oldlogoThe Genesis of Silat

White Crane Silat traces its origins to the monasteries and convents of China around 600 A.D. At this time the first patriarch of the legendary Shaolin temple, Bodhidharma (a.k.a. Ta Mo), first integrated internal yoga disciplines and martial arts training into a new movement practice.

By this time, movement styles included animal forms (white crane, tiger, snake, monkey and dragon, etc.), elements of nature (wind, bamboo, earth, etc.), and Buddhist and Taoist deities such as the Goddess of Compassion, the God of Justice, and the Eight Immortals (including the drunken system). Many of these movement systems were also associated with specific forms of energy cultivation (Chi Kung), which variously aimed at developing power, health, and spirituality.

Prominent martial artists often travelled across the country in search of new techniques, and then retired to one of these monastic communities where they engaged in meditative practice and passed on their skills. As a result, these communities experienced a number of renaissances, and indirectly influenced each other's styles. In latter centuries, this process of cross-fertilization accelerated, as much that was hidden within these institutions became open to lay people, first in China and then abroad.

suhuThe Era of Development

The White Crane Silat lineage is currently taught through Persatuan Gerak Badan (the Organization for Harmonious Body Movement), an Indonesian organization founded in 1952 by the late Grandmaster Subur Rahardja (Suhu). Born in 1925 to a martial arts family (clan) in Bogor, West Java, Suhu became a student of Silat from a very tender age. Suhu's uncle and first teacher, Liem Kim Bouw, was a martial arts master and respected healer. Later, Suhu studied under several other martial arts masters who came to live with his uncle during times of difficulty in Asia in the 1930's and 40's.

Suhu demonstrated prodigious talent for the martial arts from a very early age. He also demonstrated the extraordinary discipline necessary to learn various styles and to endure the rigorous years of study of martial arts often taught only in monasteries. According to one of Suhu's most famous teachers, Agung Gedeh Jelanktik, the former King of Lombok, he had mastered the external form of martial arts by the age of twenty. Suhu then went on to master the internal styles as well.

It is said that the current White Crane Silat style taught by PGB represents Suhu's synthesis of four martial arts styles with that of his original clan emstyle of kun tao.

In the years following World War II, Suhu joined his country in the battle for independence. Suhu gained a reputation as a formidable fighter during the guerrilla campaign against the Dutch and English colonial powers. Due to his bravery and common sense, Suhu often found himself in the role of leader. Suhu naturally began to share his martial skills with his close friends and comrades during the struggle for independence.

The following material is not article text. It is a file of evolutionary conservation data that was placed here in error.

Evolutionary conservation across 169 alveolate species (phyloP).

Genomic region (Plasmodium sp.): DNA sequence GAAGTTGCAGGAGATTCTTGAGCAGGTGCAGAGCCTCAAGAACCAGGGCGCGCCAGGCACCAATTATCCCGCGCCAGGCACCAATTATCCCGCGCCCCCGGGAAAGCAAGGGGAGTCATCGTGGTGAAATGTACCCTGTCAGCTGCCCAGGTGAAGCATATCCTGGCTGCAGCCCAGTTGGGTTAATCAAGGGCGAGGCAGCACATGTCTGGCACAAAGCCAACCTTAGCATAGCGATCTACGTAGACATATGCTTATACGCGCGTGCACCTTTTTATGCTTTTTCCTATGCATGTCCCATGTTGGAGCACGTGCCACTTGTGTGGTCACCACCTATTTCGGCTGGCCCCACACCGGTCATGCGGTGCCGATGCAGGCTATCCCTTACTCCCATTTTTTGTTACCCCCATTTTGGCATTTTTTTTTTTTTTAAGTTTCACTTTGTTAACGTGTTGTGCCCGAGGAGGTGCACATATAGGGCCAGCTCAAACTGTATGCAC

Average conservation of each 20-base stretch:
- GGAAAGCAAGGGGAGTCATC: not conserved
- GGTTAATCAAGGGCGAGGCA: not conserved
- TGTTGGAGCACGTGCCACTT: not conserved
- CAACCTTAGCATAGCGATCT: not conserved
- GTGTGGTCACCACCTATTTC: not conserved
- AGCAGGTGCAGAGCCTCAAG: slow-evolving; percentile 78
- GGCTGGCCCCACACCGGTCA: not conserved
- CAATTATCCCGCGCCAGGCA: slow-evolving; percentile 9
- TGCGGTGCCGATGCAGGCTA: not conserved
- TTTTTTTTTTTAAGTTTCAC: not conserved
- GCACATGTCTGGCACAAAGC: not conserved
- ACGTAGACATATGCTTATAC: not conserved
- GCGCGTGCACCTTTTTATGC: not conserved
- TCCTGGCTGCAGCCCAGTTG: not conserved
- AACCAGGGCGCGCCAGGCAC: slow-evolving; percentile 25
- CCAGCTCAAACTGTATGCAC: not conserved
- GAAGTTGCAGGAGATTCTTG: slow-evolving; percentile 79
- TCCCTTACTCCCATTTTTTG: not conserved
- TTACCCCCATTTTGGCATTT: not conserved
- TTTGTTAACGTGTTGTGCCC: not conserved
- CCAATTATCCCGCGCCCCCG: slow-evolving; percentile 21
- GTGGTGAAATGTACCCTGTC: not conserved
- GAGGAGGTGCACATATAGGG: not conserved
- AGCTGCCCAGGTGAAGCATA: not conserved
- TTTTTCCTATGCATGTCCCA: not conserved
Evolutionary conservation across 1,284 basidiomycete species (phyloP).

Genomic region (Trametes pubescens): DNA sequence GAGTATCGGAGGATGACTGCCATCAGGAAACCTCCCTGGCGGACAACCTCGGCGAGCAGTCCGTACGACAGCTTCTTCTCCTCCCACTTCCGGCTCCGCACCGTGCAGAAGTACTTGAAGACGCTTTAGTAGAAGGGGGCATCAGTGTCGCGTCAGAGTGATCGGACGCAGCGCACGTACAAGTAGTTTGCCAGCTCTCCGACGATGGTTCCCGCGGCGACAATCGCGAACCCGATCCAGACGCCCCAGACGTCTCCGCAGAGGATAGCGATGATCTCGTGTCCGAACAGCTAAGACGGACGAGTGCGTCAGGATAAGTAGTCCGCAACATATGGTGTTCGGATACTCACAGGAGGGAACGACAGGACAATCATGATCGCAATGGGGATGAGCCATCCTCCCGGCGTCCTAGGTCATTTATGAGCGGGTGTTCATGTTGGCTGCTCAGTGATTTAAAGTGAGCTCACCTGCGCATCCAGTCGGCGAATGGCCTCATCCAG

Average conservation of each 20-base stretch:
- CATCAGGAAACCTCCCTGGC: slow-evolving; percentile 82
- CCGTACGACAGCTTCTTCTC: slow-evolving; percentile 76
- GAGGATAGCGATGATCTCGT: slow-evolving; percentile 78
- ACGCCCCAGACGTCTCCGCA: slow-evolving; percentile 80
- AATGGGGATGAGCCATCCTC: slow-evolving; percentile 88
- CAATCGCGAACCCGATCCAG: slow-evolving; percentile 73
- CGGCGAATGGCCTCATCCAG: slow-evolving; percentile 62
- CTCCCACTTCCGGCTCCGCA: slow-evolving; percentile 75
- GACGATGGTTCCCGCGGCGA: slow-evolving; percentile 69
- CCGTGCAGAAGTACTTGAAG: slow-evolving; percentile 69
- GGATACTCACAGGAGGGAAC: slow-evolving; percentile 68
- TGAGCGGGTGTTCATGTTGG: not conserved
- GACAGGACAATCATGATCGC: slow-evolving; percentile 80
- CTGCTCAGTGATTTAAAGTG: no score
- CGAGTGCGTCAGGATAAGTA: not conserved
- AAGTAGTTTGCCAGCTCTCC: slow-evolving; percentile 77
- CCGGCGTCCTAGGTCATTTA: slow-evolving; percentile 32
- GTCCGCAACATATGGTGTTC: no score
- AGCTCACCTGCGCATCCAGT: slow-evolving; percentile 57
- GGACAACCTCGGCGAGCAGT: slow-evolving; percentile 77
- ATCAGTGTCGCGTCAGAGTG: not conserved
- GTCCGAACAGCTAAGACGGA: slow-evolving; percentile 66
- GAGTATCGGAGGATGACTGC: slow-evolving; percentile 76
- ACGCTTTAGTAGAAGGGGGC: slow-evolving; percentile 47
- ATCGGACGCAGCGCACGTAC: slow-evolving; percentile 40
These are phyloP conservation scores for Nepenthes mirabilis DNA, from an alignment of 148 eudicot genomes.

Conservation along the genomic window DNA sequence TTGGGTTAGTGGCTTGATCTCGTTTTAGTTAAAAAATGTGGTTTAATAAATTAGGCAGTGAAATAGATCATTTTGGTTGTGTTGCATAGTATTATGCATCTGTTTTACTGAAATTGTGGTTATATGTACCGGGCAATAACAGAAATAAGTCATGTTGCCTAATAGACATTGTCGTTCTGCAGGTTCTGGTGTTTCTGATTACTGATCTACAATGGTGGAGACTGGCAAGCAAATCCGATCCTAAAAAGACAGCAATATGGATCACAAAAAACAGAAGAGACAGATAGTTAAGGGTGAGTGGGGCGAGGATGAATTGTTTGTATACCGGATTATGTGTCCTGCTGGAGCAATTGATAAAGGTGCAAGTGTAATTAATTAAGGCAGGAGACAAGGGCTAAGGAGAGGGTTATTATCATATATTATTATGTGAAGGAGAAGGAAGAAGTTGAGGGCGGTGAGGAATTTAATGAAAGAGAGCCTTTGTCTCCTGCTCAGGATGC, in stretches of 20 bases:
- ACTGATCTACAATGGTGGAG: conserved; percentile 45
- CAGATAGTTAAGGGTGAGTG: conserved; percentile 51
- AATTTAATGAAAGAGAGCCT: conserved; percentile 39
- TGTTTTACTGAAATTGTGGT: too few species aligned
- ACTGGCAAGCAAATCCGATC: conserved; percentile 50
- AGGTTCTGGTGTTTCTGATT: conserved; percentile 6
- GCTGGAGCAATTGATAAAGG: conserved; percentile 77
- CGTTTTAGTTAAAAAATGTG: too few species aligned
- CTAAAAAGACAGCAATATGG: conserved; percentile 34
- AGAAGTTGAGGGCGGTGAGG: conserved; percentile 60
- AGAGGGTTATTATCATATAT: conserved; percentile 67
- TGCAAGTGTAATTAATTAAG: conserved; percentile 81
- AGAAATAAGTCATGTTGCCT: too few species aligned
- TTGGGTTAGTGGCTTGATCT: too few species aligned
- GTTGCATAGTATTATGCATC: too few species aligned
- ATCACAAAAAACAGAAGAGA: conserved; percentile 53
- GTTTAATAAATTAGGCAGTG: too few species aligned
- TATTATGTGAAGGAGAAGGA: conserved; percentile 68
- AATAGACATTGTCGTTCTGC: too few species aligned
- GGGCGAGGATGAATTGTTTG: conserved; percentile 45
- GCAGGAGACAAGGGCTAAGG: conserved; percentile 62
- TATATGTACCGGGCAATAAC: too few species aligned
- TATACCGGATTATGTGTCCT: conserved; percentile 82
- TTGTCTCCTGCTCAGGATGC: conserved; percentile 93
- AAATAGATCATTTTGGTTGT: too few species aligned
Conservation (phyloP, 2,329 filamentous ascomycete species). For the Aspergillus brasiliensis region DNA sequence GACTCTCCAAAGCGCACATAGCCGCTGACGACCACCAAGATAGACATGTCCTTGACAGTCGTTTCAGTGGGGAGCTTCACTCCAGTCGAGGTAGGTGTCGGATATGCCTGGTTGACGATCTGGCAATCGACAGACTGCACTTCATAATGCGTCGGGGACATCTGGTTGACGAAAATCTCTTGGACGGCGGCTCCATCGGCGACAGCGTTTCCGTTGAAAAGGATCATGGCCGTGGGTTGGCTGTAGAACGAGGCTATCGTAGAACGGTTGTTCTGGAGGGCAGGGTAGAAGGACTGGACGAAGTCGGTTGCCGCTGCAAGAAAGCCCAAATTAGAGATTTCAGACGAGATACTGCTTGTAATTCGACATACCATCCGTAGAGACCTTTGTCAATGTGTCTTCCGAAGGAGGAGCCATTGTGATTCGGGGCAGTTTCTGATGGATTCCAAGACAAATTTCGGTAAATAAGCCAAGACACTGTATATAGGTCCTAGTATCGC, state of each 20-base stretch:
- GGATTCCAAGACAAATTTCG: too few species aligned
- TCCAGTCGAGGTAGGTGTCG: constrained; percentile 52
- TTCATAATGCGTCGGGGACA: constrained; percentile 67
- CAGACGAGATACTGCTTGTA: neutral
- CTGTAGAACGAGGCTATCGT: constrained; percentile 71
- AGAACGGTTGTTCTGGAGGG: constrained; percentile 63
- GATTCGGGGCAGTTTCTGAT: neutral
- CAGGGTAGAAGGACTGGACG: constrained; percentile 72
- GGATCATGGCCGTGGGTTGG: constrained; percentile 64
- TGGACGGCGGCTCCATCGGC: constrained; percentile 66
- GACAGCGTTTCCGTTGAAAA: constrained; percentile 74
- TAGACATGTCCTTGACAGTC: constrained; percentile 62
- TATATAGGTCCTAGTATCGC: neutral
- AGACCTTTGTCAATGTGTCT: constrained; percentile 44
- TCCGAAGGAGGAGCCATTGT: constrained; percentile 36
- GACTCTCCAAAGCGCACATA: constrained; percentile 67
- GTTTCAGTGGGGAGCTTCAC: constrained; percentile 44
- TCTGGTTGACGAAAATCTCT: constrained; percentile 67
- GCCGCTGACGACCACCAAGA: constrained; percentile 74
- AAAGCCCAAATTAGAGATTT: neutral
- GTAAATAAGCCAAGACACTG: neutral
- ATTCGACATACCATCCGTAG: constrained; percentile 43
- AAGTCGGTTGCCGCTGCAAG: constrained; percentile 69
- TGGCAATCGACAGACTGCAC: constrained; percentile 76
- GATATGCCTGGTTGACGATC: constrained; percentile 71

From this close knit group of young fighters Suhu founded his first group of 18 students, known as the Block-18. This group provided the foundation for the forming of Persatuan Gerak Badan in 1952. Suhu chose the White Crane as the symbol of the school because the crane is a social animal which represents balance and grace, and only fights in self defense.

gunawan rahardja

The Present

In the 1970's young men and women from the West came to study White Crane Silat in Bogor under Suhu. Inspired by their commitment and interested in achieving a wider audience for his art, Suhu began to travel to the West to teach.

Soon White Crane Silat branches began to crop up in Germany, France, and the United States. Enthusiastic students often traveled to Bogor to train under Suhu in Indonesia and some of Suhu's senior students traveled to the Western countries to provide instruction. The White Crane Silat center in Bogor began to take on a very international flavor with students from all over the world coming to stay and train for a few weeks to a few years.

Suhu died in 1986 leaving the care of PGB to his son, Gunawan Rahardja. Gunawan, the current Grandmaster of White Crane Silat, has continued and expanded upon his father's work.

The center of White Crane Silat in Bogor continues to provide a high level of training for Indonesians and students the world over. An international retreat is held in a different host country biennially, and students come from around the globe to attend a week long intensive training seminar. Gunawan also continues the healing traditions of his uncle and father by providing traditional Asian healing practices to a wide variety of patients. And, as has always been the case, many of these patients, once well, become practitioners of White Crane Silat.

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